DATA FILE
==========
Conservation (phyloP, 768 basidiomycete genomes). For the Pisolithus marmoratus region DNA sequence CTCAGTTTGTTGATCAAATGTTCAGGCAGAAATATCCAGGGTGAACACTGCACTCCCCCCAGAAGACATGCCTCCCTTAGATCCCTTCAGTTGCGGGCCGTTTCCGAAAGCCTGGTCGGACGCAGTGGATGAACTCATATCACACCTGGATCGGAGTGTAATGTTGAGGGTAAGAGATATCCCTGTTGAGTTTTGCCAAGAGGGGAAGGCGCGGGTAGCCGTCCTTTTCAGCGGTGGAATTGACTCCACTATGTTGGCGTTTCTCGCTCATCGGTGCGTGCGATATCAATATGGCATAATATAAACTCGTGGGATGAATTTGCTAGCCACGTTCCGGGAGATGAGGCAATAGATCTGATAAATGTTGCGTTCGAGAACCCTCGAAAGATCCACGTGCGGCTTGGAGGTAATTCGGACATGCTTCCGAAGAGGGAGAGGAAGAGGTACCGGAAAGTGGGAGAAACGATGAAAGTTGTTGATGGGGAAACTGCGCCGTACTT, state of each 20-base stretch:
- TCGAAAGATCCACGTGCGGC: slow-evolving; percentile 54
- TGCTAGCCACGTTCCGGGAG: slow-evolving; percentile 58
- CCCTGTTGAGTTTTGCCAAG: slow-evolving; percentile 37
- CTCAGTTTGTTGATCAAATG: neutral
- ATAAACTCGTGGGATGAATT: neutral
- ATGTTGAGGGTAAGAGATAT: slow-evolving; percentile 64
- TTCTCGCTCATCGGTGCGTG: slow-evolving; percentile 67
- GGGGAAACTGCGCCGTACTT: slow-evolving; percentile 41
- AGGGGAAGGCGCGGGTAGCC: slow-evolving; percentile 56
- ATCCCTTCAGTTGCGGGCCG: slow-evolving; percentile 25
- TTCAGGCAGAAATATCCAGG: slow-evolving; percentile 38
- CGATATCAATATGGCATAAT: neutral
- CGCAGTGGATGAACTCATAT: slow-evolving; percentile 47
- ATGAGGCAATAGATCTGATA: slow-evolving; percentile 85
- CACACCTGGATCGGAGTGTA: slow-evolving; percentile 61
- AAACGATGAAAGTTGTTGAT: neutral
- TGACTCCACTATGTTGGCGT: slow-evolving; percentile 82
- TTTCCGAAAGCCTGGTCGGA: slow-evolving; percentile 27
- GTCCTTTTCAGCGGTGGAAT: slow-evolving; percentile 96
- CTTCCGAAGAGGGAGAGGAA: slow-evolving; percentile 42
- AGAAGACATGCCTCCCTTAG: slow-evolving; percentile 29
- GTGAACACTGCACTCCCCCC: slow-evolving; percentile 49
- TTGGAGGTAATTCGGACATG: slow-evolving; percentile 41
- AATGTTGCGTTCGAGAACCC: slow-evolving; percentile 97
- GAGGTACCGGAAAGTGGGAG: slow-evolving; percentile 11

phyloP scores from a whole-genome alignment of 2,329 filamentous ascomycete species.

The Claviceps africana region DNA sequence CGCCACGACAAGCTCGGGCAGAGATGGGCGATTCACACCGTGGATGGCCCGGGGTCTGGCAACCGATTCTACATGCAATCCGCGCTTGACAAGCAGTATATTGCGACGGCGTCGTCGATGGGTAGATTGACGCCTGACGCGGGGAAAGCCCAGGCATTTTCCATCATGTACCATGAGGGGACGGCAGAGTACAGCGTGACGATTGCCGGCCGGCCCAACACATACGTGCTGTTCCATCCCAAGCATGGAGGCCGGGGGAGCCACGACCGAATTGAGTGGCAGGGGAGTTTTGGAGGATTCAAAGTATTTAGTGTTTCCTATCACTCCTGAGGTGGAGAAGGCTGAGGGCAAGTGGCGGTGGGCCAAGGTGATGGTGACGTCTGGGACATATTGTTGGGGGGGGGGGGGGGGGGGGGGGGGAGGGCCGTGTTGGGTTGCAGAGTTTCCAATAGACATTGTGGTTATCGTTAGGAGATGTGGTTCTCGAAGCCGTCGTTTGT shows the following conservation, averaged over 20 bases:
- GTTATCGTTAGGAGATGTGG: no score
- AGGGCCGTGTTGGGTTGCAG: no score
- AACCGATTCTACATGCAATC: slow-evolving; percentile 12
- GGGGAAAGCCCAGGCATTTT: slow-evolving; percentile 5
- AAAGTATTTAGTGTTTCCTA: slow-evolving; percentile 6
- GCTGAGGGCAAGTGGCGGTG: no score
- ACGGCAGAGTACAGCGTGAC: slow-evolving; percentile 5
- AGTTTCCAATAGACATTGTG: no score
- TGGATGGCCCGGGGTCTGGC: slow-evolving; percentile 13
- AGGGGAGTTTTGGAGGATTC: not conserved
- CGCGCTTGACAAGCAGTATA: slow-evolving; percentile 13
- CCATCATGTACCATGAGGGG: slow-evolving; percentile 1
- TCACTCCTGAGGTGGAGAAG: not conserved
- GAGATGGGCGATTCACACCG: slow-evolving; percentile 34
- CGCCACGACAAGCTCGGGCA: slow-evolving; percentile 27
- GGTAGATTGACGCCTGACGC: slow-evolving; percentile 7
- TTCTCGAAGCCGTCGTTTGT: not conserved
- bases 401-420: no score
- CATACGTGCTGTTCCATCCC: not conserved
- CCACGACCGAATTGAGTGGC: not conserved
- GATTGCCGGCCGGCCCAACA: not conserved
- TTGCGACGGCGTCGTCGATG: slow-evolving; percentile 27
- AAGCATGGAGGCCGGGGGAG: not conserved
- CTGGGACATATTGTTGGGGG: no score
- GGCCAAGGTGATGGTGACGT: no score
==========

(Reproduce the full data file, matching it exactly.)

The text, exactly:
Conservation (phyloP, 768 basidiomycete genomes). For the Pisolithus marmoratus region DNA sequence CTCAGTTTGTTGATCAAATGTTCAGGCAGAAATATCCAGGGTGAACACTGCACTCCCCCCAGAAGACATGCCTCCCTTAGATCCCTTCAGTTGCGGGCCGTTTCCGAAAGCCTGGTCGGACGCAGTGGATGAACTCATATCACACCTGGATCGGAGTGTAATGTTGAGGGTAAGAGATATCCCTGTTGAGTTTTGCCAAGAGGGGAAGGCGCGGGTAGCCGTCCTTTTCAGCGGTGGAATTGACTCCACTATGTTGGCGTTTCTCGCTCATCGGTGCGTGCGATATCAATATGGCATAATATAAACTCGTGGGATGAATTTGCTAGCCACGTTCCGGGAGATGAGGCAATAGATCTGATAAATGTTGCGTTCGAGAACCCTCGAAAGATCCACGTGCGGCTTGGAGGTAATTCGGACATGCTTCCGAAGAGGGAGAGGAAGAGGTACCGGAAAGTGGGAGAAACGATGAAAGTTGTTGATGGGGAAACTGCGCCGTACTT, state of each 20-base stretch:
- TCGAAAGATCCACGTGCGGC: slow-evolving; percentile 54
- TGCTAGCCACGTTCCGGGAG: slow-evolving; percentile 58
- CCCTGTTGAGTTTTGCCAAG: slow-evolving; percentile 37
- CTCAGTTTGTTGATCAAATG: neutral
- ATAAACTCGTGGGATGAATT: neutral
- ATGTTGAGGGTAAGAGATAT: slow-evolving; percentile 64
- TTCTCGCTCATCGGTGCGTG: slow-evolving; percentile 67
- GGGGAAACTGCGCCGTACTT: slow-evolving; percentile 41
- AGGGGAAGGCGCGGGTAGCC: slow-evolving; percentile 56
- ATCCCTTCAGTTGCGGGCCG: slow-evolving; percentile 25
- TTCAGGCAGAAATATCCAGG: slow-evolving; percentile 38
- CGATATCAATATGGCATAAT: neutral
- CGCAGTGGATGAACTCATAT: slow-evolving; percentile 47
- ATGAGGCAATAGATCTGATA: slow-evolving; percentile 85
- CACACCTGGATCGGAGTGTA: slow-evolving; percentile 61
- AAACGATGAAAGTTGTTGAT: neutral
- TGACTCCACTATGTTGGCGT: slow-evolving; percentile 82
- TTTCCGAAAGCCTGGTCGGA: slow-evolving; percentile 27
- GTCCTTTTCAGCGGTGGAAT: slow-evolving; percentile 96
- CTTCCGAAGAGGGAGAGGAA: slow-evolving; percentile 42
- AGAAGACATGCCTCCCTTAG: slow-evolving; percentile 29
- GTGAACACTGCACTCCCCCC: slow-evolving; percentile 49
- TTGGAGGTAATTCGGACATG: slow-evolving; percentile 41
- AATGTTGCGTTCGAGAACCC: slow-evolving; percentile 97
- GAGGTACCGGAAAGTGGGAG: slow-evolving; percentile 11

phyloP scores from a whole-genome alignment of 2,329 filamentous ascomycete species.

The Claviceps africana region DNA sequence CGCCACGACAAGCTCGGGCAGAGATGGGCGATTCACACCGTGGATGGCCCGGGGTCTGGCAACCGATTCTACATGCAATCCGCGCTTGACAAGCAGTATATTGCGACGGCGTCGTCGATGGGTAGATTGACGCCTGACGCGGGGAAAGCCCAGGCATTTTCCATCATGTACCATGAGGGGACGGCAGAGTACAGCGTGACGATTGCCGGCCGGCCCAACACATACGTGCTGTTCCATCCCAAGCATGGAGGCCGGGGGAGCCACGACCGAATTGAGTGGCAGGGGAGTTTTGGAGGATTCAAAGTATTTAGTGTTTCCTATCACTCCTGAGGTGGAGAAGGCTGAGGGCAAGTGGCGGTGGGCCAAGGTGATGGTGACGTCTGGGACATATTGTTGGGGGGGGGGGGGGGGGGGGGGGGGAGGGCCGTGTTGGGTTGCAGAGTTTCCAATAGACATTGTGGTTATCGTTAGGAGATGTGGTTCTCGAAGCCGTCGTTTGT shows the following conservation, averaged over 20 bases:
- GTTATCGTTAGGAGATGTGG: no score
- AGGGCCGTGTTGGGTTGCAG: no score
- AACCGATTCTACATGCAATC: slow-evolving; percentile 12
- GGGGAAAGCCCAGGCATTTT: slow-evolving; percentile 5
- AAAGTATTTAGTGTTTCCTA: slow-evolving; percentile 6
- GCTGAGGGCAAGTGGCGGTG: no score
- ACGGCAGAGTACAGCGTGAC: slow-evolving; percentile 5
- AGTTTCCAATAGACATTGTG: no score
- TGGATGGCCCGGGGTCTGGC: slow-evolving; percentile 13
- AGGGGAGTTTTGGAGGATTC: not conserved
- CGCGCTTGACAAGCAGTATA: slow-evolving; percentile 13
- CCATCATGTACCATGAGGGG: slow-evolving; percentile 1
- TCACTCCTGAGGTGGAGAAG: not conserved
- GAGATGGGCGATTCACACCG: slow-evolving; percentile 34
- CGCCACGACAAGCTCGGGCA: slow-evolving; percentile 27
- GGTAGATTGACGCCTGACGC: slow-evolving; percentile 7
- TTCTCGAAGCCGTCGTTTGT: not conserved
- bases 401-420: no score
- CATACGTGCTGTTCCATCCC: not conserved
- CCACGACCGAATTGAGTGGC: not conserved
- GATTGCCGGCCGGCCCAACA: not conserved
- TTGCGACGGCGTCGTCGATG: slow-evolving; percentile 27
- AAGCATGGAGGCCGGGGGAG: not conserved
- CTGGGACATATTGTTGGGGG: no score
- GGCCAAGGTGATGGTGACGT: no score